Aetna has stuck a stake into Ocare. They are pulling out of 11 of the 15 states where they offered individual insurance. This added to the prior departures of Humana and UnitedHealth leaves major voids. There are many counties where there is only one insurer and one county where there is none. This means many people will have to change insurers and maybe physicians with the narrow networks that have been adopted. Aetna stated they are leaving due to the lack of young healthy individuals in the exchanges. However, the Wall Street Journal reports a letter sent to the feds that states if the venture with Human is thwarted they will pull out of the exchanges. The venture is being looked at for antitrust by the Obama administration. No matter the reason they have every right to pull out.
Oscar insurance is also pulling out of Ocare in some states.
The Washington Examiner states that one in six Ocare customers will lose their plans and have to switch. A lot depends on whether or not the young health continue to shun the world's most expensive insurance in the next cycle.
Bloomberg reports that Ocare is a money loser for insurers who are leaving the exchanges. They say United will lose $850 million this year on Ocare and Aetna, Anthem and Humana will lose in the $300 million each. This means the Ocare will lose any hope next year of competition and lowered prices. This also means those that buy the insurance will see an average of 24% increase in their premiums. The young are not signing up for the program leaving only the older sicker people on the exchanges. Obama has floated several ideas all of which will never fly with a Congress that opposes the law. They will give the program no more money. The mergers were to help economies of scale but with those being challenged the insurers see much more red in their future. Whoever is president next will have severe problems with the program.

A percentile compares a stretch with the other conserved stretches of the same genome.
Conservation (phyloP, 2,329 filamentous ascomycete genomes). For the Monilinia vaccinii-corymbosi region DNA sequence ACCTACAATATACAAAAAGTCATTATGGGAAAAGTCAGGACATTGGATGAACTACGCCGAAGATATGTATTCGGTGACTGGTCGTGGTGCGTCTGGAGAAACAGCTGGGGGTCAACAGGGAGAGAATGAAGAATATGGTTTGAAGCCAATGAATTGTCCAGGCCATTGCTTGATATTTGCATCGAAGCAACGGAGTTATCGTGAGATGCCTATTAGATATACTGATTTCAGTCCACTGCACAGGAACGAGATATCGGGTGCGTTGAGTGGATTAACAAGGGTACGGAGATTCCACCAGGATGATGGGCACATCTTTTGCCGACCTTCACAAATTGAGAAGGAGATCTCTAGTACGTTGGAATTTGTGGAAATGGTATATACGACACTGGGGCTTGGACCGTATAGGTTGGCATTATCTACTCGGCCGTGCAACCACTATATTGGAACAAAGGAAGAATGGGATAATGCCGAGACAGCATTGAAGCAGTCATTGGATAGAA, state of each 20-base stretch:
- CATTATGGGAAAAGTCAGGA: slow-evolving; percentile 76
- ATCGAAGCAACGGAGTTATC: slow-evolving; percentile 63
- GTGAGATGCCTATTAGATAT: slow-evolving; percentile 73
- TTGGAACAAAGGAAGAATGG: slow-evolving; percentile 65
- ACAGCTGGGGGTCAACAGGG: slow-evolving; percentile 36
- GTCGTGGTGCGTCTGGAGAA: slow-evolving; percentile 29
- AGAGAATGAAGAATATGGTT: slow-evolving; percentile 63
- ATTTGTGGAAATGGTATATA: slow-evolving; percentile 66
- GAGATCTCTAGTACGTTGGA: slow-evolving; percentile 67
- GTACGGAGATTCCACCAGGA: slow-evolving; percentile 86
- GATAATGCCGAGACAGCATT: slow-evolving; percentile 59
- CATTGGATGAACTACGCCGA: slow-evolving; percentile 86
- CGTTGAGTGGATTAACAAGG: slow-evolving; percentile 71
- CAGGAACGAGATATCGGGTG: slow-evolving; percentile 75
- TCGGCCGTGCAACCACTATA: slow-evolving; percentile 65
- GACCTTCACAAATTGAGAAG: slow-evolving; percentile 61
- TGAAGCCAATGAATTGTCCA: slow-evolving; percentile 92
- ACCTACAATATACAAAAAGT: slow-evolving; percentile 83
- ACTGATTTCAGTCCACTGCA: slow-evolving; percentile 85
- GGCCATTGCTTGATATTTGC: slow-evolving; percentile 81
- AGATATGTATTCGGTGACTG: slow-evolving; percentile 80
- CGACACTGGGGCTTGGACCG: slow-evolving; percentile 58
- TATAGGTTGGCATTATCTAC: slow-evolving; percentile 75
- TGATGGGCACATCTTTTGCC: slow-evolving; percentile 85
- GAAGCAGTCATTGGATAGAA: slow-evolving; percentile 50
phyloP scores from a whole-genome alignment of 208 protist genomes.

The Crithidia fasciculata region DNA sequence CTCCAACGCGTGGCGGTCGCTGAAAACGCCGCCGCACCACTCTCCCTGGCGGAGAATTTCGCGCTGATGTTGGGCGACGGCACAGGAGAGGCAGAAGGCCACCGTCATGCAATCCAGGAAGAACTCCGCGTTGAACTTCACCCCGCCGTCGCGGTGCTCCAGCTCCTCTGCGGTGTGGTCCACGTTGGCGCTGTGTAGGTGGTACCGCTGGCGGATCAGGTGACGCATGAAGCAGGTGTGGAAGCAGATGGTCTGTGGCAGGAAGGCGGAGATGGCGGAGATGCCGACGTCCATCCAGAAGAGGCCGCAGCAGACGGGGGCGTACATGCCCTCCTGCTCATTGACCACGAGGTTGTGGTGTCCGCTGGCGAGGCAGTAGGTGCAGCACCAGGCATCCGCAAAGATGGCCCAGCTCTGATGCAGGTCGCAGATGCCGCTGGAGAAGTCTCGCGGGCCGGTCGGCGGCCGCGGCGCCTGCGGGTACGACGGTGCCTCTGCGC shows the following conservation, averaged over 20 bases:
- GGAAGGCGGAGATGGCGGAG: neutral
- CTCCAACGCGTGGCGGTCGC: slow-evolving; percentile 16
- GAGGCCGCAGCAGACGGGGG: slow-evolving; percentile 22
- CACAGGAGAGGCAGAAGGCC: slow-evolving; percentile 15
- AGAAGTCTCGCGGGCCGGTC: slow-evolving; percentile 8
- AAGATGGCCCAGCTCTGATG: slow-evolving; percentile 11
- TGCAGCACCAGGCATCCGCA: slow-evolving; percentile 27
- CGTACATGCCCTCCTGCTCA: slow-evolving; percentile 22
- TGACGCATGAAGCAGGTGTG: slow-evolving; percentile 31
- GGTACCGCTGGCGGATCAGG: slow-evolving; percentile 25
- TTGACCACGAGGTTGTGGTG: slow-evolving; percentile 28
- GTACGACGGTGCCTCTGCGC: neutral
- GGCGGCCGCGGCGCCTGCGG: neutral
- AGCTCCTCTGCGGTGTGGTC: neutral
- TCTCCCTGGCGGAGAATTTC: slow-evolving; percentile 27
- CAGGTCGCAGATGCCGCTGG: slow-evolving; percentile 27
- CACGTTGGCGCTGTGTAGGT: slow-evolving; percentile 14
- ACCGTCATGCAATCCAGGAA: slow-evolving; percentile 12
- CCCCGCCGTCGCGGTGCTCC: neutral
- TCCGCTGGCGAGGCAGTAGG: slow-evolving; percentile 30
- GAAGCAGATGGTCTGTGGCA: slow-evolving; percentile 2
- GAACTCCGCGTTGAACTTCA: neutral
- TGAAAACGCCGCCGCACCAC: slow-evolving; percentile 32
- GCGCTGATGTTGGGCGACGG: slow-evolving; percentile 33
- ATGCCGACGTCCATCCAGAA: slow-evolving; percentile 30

The feds are running scared. One can tell when they attempt to deflect reality with noise. The NYT says the administration will attempt to advertise to get new people to join the expensive insurance. They will send letters for the first time to those who paid the penalty instead of wasting money on the exchanges as well as using testimonials to attempt to attract people. The feds are also making the insurers angry by stating the untruths that there is less demand for services and more consumers are entering the fray, both lies. The bottom line is the Affordable Healthcare Act isn't. Since only 11 million are in the exchanges most people will not be impacted.